Background: The demographic associations among patients presenting with myasthenia gravis with only ocular manifestations (OMG) is not clear. Methods: In this 5-center case series, we collected the race, gender, and age at diagnosis of patients diagnosed with myasthenia gravis who had no signs or symptoms of generalized myasthenia gravis (GMG). An a priori sample size calculation determined that 140 patients were required to accept that there was a ≤10-year difference in mean age (equivalence testing: power 90%, α = 0.05). Robust Bayesian analysis and linear regression were applied to evaluate whether age differed by gender or race. Results: Of 433 patients included, 258 (60%) were men. Mean age among men was 57 years (SD = 19) and 52 years (SD = 21) among women. The 95% credible interval (CI) (Bayesian equivalent of confidence interval) was 0.8-8.7 years for mean age, and there was a 99.6% probability that the mean difference in age between sexes was <10 years. Race was documented in 376 (68 [18%] non-Caucasian). Caucasians were 17.3 years older than non-Caucasians at diagnosis (95% CI, 12.2-22.3 y; P < 0.001) controlling for gender. There was no additive interaction of gender and race (P = 0.74). There was a bimodal distribution for women peaking around 30 and 60 years. Men had a left skewed unimodal age distribution peaking at age 70. Conclusions: The distribution of age at presentation in patients with OMG is different between men and women, similar to GMG. Non-Caucasian patients tend to develop OMG at a younger age.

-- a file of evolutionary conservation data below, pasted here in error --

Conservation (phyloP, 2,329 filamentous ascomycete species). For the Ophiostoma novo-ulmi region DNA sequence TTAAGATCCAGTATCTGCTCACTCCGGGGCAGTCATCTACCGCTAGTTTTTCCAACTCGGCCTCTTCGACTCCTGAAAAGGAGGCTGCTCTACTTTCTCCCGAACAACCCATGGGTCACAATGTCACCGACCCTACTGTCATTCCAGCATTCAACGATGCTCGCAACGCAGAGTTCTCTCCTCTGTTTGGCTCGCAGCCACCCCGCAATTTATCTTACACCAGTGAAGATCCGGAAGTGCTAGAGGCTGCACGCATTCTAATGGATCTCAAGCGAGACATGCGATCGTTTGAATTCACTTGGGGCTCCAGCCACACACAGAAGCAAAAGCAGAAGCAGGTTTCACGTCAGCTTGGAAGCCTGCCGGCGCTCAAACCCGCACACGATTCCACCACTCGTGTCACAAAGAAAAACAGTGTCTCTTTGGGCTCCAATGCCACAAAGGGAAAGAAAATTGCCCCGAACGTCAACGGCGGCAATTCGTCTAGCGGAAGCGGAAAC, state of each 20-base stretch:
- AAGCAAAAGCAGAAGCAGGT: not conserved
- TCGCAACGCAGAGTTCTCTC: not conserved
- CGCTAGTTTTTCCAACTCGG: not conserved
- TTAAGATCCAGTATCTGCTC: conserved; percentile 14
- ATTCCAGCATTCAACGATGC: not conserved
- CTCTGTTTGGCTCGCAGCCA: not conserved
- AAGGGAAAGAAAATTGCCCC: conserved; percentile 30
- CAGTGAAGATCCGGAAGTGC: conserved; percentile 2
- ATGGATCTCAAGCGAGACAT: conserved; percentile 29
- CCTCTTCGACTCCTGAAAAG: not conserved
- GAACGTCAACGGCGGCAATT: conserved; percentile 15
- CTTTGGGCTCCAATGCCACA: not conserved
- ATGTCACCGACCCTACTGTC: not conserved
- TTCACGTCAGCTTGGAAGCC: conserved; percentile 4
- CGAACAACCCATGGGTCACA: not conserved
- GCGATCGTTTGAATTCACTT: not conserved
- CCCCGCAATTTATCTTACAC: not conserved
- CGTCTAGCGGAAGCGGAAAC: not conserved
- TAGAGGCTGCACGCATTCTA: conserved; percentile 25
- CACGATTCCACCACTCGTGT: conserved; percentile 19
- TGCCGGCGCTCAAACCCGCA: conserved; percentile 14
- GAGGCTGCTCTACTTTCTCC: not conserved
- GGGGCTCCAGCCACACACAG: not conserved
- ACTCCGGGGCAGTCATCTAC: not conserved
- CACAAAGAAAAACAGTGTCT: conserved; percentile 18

Bibliographical noteFunding Information:
J. H. Peragallo is supported by a departmental grant from Research to Prevent Blindness. E. Bitrian is supported by a grant from the Vitreoretinal Surgery Foundation. M. J. Kupersmith is supported by grants U10 EY017281-01A1, Kriser Foundation, Empire Clinical Research Investigator Program (ERIP), and U10EY017281-06S2. M. S. Lee is supported by an unrestricted grant from Research to Prevent Blindness. B. B. Bruce is supported by an NIH/NEI grant K23EY019341, Research to Prevent Blindness, and is a consultant for Bayer and MedImmune. This study was not industry supported. The other authors report no conflicts of interest.